Investors weren't too impressed with Apple's (NASDAQ: AAPL) fiscal fourth-quarter earnings release earlier this month, largely because the company's guidance fell short of what the Street was modeling for. The added uncertainty around changes to financial reporting probably didn't help much either, as shareholders prepare to lose insight into iPhone, iPad, and Mac unit volumes. Prominent suppliers have also been warning of potentially weak demand for the new iPhones, including Austria's AMS, which reduced its fourth-quarter outlook just this morning.
That's all contributed to shares shedding 15% of their value since the report. Here's why it could be a buying opportunity in disguise.
Image source: Apple.
Stop focusing on unit sales
For starters, Apple investors have a documented history of overreacting to supply chain rumors (myself included, at times), and that's partially what's going on currently. Despite Apple's best efforts to shift focus away from iPhone units, investors still stubbornly remain fixated on how many iPhones the company sells in any given quarter, which CFO Luca Maestri argues is "not necessarily representative of the underlying strength of our business."
The services business continues to grow steadily, and it enjoys high-margin recurring revenue. The segment is receiving an artificial boost due to Apple adopting new revenue recognition standards, and under the new reclassification generated $39.7 billion in revenue in fiscal 2018 (compared to $37.2 billion as previously reported). It's worth noting that the new classification was not considered when Apple first set its goal to double services revenue by 2020 relative to fiscal 2016.
Word on the Street
Morgan Stanley this morning reiterated its overweight rating on shares alongside a $253 price target, similarly arguing that the market is still "narrowly focused on units, despite the increasing value of Apple Services." Analyst Katy Huberty says shareholders should appreciate the services business more, as the global smartphone market has been maturing for years. Peaking iPhone unit volumes were always inevitable.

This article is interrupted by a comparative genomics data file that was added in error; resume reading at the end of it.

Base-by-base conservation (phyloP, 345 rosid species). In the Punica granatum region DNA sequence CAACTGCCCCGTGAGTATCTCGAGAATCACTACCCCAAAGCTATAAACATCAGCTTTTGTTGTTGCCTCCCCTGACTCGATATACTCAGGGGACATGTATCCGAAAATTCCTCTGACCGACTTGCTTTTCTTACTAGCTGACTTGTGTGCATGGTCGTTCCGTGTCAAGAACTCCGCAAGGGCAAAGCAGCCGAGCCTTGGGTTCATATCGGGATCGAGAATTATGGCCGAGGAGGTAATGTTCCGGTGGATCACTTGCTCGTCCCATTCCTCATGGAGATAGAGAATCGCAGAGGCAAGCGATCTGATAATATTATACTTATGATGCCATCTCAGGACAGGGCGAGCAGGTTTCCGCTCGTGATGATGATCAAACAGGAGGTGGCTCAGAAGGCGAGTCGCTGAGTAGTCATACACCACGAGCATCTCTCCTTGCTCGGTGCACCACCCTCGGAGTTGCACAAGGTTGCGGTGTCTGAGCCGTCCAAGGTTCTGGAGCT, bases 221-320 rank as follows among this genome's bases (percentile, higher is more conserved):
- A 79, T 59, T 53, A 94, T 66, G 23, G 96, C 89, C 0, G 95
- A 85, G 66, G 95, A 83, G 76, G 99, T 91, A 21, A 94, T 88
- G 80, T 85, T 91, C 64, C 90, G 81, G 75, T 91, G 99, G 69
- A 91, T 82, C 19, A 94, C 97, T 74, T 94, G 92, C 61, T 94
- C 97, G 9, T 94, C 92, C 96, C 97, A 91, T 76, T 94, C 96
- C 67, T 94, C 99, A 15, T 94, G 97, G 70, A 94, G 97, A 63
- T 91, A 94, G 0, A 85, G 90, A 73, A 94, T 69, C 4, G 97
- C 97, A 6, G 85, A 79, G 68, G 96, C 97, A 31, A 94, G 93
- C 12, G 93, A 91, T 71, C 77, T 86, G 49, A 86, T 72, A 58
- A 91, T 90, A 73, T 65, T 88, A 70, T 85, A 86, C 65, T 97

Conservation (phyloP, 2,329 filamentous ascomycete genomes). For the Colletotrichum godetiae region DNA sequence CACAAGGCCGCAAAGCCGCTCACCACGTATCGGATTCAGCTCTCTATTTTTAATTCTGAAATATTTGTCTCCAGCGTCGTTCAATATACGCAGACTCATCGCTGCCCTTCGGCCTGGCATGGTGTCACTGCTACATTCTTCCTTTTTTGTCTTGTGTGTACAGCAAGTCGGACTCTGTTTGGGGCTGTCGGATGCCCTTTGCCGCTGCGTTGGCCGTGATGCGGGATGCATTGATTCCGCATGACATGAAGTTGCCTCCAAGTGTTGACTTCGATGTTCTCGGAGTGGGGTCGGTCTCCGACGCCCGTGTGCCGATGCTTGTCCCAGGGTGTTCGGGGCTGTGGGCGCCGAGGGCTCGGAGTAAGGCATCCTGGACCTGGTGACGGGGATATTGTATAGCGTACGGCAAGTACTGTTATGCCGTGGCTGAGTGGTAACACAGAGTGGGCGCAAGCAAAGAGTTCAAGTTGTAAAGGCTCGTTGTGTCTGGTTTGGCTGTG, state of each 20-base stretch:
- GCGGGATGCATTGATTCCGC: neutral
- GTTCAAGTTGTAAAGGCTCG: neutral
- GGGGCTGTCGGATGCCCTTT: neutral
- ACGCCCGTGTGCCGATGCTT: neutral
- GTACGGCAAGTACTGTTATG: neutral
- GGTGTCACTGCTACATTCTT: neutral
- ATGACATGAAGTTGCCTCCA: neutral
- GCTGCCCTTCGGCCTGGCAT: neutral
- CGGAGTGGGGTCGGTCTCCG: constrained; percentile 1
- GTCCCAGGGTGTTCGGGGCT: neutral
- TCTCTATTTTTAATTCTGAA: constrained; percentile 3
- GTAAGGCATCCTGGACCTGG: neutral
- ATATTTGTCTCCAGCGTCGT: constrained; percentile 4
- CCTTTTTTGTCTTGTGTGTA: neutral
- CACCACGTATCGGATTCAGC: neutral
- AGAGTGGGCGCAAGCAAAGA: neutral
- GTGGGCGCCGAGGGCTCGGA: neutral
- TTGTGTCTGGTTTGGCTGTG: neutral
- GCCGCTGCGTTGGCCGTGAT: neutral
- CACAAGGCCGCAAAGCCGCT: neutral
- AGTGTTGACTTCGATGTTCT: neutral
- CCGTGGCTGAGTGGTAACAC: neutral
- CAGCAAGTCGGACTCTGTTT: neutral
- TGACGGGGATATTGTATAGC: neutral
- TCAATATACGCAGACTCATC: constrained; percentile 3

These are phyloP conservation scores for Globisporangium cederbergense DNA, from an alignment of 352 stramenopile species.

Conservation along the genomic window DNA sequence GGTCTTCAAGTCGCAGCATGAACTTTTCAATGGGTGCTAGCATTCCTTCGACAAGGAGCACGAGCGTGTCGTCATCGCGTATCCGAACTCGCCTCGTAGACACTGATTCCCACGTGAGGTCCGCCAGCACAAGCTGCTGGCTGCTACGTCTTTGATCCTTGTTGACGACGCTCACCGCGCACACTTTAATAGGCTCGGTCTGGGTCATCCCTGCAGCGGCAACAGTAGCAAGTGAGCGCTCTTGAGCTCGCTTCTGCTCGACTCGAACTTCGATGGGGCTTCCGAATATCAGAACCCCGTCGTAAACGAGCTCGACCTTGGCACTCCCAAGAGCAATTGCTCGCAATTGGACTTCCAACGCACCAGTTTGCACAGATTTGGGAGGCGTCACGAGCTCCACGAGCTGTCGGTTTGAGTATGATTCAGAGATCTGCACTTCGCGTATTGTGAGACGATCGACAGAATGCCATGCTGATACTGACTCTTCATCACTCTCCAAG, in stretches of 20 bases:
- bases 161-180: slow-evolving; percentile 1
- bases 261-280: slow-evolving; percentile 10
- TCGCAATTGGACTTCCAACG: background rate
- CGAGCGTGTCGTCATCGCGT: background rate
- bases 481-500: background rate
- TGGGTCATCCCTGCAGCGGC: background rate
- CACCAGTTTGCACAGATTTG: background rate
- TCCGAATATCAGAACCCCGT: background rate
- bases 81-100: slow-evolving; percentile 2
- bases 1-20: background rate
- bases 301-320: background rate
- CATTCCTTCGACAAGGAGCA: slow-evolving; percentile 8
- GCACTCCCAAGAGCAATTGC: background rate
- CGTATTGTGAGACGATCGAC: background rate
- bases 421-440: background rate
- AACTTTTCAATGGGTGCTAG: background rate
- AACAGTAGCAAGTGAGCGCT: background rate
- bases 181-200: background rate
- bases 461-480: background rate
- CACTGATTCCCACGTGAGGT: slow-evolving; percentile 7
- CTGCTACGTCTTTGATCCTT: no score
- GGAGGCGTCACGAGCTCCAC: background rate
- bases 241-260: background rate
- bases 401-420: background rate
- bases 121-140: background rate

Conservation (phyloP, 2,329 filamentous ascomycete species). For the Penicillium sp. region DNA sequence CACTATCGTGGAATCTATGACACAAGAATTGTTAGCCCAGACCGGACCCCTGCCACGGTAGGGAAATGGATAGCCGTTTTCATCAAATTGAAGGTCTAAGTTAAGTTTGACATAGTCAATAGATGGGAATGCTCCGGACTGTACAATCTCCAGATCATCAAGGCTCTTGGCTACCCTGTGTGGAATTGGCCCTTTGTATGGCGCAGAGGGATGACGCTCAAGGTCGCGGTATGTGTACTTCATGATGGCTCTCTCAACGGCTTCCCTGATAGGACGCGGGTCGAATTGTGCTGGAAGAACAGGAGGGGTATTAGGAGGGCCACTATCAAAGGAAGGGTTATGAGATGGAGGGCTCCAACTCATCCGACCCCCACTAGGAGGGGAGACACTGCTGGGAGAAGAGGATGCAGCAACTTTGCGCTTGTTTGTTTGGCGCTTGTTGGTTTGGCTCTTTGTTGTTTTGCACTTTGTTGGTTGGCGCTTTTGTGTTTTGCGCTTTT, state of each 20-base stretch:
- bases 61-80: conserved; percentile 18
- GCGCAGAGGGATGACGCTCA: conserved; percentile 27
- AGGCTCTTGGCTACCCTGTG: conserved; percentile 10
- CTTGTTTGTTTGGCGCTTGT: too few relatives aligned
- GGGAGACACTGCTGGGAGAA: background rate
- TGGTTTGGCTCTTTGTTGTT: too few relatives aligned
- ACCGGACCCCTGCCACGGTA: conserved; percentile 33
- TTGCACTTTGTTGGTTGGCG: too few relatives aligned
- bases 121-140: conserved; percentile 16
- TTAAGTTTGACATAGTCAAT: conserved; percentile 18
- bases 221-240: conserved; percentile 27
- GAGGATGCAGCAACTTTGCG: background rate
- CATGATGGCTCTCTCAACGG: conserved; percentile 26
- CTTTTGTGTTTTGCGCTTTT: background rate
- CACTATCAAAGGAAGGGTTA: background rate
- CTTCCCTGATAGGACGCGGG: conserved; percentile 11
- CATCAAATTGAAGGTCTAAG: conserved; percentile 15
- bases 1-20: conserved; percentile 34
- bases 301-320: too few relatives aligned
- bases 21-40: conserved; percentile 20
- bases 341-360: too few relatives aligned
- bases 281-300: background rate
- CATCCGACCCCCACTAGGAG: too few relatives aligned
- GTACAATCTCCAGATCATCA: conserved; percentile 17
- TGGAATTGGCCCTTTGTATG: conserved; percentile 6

Additionally, Apple was able to ramp production faster this year, after facing iPhone X supply constraints last time around. That explains why it is reportedly reducing orders from suppliers already. There's also little reason to overthink supplier warnings when the tech titan has already issued its own forecast. Keep in mind that Apple has beat its own December quarter forecast for the past two years. The company has a reputation of issuing conservative guidance.
$76 billion to $78 billion
$84 billion to $87 billion
Data source: SEC filings.
Beyond services, massive buybacks will continue to drive earnings growth, in Huberty's view. Apple has significantly accelerated repurchase activity in the wake of tax reform last year. The company still has $122.6 billion to return to shareholders before it reaches its net cash neutral goal. Meanwhile, Apple trades at a cheap 17 times earnings -- a discount compared to the S&P 500's 22 times earnings multiple. There is a long list of reasons this sell-off is overdone, but that's good news for long-term investors looking for a buying opportunity.
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Evan Niu, CFA owns shares of Apple. The Motley Fool owns shares of and recommends Apple. The Motley Fool has the following options: long January 2020 $150 calls on Apple and short January 2020 $155 calls on Apple. The Motley Fool has a disclosure policy.